Medical students taught meditation techniques to prevent burnout and improve care
Doctors commonly tell patients that stress can be harmful to their health. Yet when it comes to reducing their own stress levels, physicians don't always heed their own advice.
Part of the problem, according to researchers at Wake Forest Baptist Medical Center, is that medical schools don't include meditation and stress-reduction training in their curriculum. However, for the past three years all third-year students at Wake Forest Baptist have been provided guided relaxation and mindfulness meditation training known as Applied Relaxation and Applied Mindfulness (ARAM), thanks to a grant from the U.S. Department of Health and Human Services.
The training is described in the fall issue of the Annals of Behavioral Science and Medical Education.
Studies estimate that 20 to 60 percent of physicians experience burnout at some time during their careers. This level of distress and strain can have a significant influence on the quality of care that doctors provide. It can also decrease empathy and compassion for patients and increase the likelihood of medical errors, said William McCann, Psy.D., associate professor of family and community medicine at Wake Forest Baptist and lead author of the paper.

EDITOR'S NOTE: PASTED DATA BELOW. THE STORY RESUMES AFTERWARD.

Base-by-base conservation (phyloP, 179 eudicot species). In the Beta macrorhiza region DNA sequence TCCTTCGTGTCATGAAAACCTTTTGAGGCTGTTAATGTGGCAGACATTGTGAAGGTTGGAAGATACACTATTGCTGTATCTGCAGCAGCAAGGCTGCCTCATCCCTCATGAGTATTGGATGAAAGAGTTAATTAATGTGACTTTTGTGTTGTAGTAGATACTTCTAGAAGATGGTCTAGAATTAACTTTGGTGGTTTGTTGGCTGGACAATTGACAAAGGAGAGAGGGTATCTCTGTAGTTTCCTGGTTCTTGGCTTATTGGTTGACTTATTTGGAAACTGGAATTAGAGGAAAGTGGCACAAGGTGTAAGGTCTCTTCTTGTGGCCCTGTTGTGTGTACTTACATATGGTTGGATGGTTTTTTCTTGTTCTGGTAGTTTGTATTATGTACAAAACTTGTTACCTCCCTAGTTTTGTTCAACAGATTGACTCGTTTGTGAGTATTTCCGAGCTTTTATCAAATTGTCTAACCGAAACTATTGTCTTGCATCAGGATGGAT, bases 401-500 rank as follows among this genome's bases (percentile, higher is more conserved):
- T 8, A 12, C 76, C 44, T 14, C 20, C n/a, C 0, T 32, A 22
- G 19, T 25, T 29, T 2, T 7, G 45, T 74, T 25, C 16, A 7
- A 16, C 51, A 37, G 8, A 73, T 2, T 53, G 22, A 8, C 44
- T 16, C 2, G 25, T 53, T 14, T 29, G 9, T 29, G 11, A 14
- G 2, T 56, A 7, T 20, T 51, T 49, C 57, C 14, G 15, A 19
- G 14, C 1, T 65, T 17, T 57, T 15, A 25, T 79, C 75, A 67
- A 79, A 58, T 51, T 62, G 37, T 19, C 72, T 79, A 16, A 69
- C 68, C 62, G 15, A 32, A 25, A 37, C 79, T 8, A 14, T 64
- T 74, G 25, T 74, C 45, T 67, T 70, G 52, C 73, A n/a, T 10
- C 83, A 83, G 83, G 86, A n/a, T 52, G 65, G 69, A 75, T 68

"Research has repeatedly shown that mindfulness meditation and relaxation techniques can help moderate the influence of stress," McCann said. "In every stress-management program either mindfulness or relaxation is always included to decrease both the mental and physical wear and tear caused by stress."
The goal of the Wake Forest Baptist training was threefold: to help familiarize future doctors with techniques recommended in many medical treatment plans for patients; to reduce stress and prevent professional burnout; and to enhance performance by improving working memory and empathy and by moderating performance anxiety.
The ARAM training was composed of three sessions integrated into the third-year family medicine clerkship. According to McCann, 90 percent of the students found the class beneficial.
"The practice of medicine is a stressful challenge even for our best and brightest students," McCann said. "The rate of burnout among doctors is sobering and every medical school needs to include stress-management training in their curriculums."